There’s good news – and some bad – for the last eight residents living at Feros Village Byron Bay after their steadfast refusal to leave the aged care home entered its seventh month.
The New South Wales Government has announced an Expression of Interest (EOI) process for new ownership to keep the ageing facility going. It will hopefully result in a new long-term owner stepping forward and working with the residents to keep them from having to move elsewhere.
Organisations such as Apollo Care Alliance have thrown their hat into the ring.
“We bring a wealth of knowledge, we bring systems and we bring all the financial and we work closely with the local community on improving the services for residents,” Stephen Besci, Apollo Care CEO, told NBN News.
From the first day they were told they would have to leave, a plucky group of residents has been led by 95-year-old Kate Smorty. Ms Smorty previously said she felt sorry for Feros Care for trying to move everyone out, because they would be staying no matter what.
Ms Smorty has remained at the forefront of the action since then, motivating residents and the local community. She appeared on The Project last week, revealing she felt very relieved to hear a new owner could be on the way.
“I’ve always risen up and got very cross if I see injustice. If I heard anything on the news that I thought was unjust I would [speak up]. I like justice, I’m not actually a fighter. I would like things to be fair.”
When asked about what she loved the most about Feros Village, Ms Smorty highlighted the luscious gardens and the amount of open space residents can enjoy.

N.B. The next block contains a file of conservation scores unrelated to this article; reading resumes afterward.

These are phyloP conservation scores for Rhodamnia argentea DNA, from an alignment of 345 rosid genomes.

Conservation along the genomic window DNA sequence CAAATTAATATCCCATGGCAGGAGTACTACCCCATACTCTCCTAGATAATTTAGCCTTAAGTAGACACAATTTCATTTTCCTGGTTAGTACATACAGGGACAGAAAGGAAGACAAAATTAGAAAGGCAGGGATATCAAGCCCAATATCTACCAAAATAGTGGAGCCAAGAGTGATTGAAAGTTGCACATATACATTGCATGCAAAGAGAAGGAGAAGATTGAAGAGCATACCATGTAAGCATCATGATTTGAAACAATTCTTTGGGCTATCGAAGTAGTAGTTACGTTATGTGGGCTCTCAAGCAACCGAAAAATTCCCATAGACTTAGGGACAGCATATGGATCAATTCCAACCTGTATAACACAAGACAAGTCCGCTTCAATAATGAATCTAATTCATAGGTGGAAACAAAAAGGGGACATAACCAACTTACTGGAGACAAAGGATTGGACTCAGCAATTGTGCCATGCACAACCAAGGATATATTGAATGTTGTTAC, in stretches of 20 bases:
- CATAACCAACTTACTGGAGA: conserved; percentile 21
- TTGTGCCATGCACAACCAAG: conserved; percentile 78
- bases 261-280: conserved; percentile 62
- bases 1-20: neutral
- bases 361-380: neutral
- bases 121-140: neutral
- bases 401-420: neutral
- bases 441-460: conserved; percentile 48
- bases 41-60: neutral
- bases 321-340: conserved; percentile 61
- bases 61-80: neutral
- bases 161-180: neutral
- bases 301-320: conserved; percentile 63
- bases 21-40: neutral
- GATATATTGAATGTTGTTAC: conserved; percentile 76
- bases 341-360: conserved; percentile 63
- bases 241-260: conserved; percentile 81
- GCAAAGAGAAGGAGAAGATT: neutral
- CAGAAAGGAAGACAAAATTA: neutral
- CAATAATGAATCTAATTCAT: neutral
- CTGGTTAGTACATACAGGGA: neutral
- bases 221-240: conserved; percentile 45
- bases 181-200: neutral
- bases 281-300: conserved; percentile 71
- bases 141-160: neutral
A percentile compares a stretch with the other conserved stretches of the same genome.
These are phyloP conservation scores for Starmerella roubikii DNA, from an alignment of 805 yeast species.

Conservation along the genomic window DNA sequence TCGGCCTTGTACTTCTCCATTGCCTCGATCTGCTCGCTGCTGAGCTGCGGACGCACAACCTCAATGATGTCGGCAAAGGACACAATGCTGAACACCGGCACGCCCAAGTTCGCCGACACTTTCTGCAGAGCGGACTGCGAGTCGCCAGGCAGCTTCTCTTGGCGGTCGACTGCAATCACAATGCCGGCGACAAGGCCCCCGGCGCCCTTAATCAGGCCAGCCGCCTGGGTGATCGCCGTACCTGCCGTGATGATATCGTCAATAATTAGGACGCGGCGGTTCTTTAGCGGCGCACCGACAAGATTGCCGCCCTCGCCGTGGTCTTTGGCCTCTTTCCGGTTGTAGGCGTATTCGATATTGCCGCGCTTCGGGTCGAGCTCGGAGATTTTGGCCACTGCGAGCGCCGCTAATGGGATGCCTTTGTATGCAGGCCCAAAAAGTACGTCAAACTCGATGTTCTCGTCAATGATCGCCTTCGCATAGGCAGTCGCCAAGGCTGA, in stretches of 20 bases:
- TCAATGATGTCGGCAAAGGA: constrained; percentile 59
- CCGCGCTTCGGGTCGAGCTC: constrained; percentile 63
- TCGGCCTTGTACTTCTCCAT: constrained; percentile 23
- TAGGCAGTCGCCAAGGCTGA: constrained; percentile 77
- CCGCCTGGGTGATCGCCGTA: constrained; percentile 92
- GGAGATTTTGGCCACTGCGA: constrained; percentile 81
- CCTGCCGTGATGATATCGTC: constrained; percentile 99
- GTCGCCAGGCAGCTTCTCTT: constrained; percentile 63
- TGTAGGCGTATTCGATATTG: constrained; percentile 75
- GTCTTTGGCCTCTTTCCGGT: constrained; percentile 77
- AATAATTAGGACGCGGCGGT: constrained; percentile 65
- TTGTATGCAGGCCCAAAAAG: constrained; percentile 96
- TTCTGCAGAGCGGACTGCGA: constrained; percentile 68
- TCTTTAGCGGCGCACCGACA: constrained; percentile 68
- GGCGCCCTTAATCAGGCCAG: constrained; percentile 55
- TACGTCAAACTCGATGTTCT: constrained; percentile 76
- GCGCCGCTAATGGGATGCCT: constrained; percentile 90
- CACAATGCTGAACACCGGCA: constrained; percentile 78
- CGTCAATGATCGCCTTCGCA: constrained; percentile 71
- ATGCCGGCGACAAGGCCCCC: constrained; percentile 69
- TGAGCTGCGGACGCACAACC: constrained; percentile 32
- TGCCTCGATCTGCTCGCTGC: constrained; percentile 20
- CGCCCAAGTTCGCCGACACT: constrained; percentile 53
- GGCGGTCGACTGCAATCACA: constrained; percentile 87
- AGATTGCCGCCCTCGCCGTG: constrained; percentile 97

“And instead of one big building, there are four separate cottages with ten rooms in each cottage which means when you go out to the dining room and the same ten people are sitting there it’s like a family.”
In a recurring theme for the Feros Village Byron Bay saga, the good news is still tinged with the bad. Feros Care also provided a statement that welcomed the Government’s support while warning it still may not lead to the residents being able to stay at the site.
“The Expression of Interest (EOI) process by the NSW Department of Planning & Environment (Crown Lands) in no way ensures the eight residents who are refusing to leave will be able to stay should an alternate operator for the site be found,” the statement said.
“Feros Care has repeatedly asserted to government authorities that the reason for the closure is the facility in Byron Bay, which was built as a low-care hostel, is unsuitable and unsafe to remain as a government-funded residential aged care facility.”
“We will review the Expression of Interest though our position remains unchanged, that the site in its current form is not suitable for government-funded residential aged care due to our obligations under the Aged Care Act, and the planning and zoning constraints.”
The regional aged care operator added it had not received any negative feedback from the Aged Care Quality and Safety Commission regarding the handling of the Byron Bay site’s closure. It reaffirmed its commitment to the local aged care community, highlighting its Bangalow Residential Aged Care Facility remains open, 15 minutes away in a neighbouring town.
Once again, it appears that a waiting game is underway as the residents will have to wait and see what happens with the EOI process. Their Lawyer, Mark Swivel, told The Project, ‘It’s a big win for everyone involved’.
“Feros have behaved like they own the land but they don’t and you can’t behave like a property developer because you don’t own the land. There was no plan, no development approval and the residents weren’t told what was going on. It was vague from day one,” he said.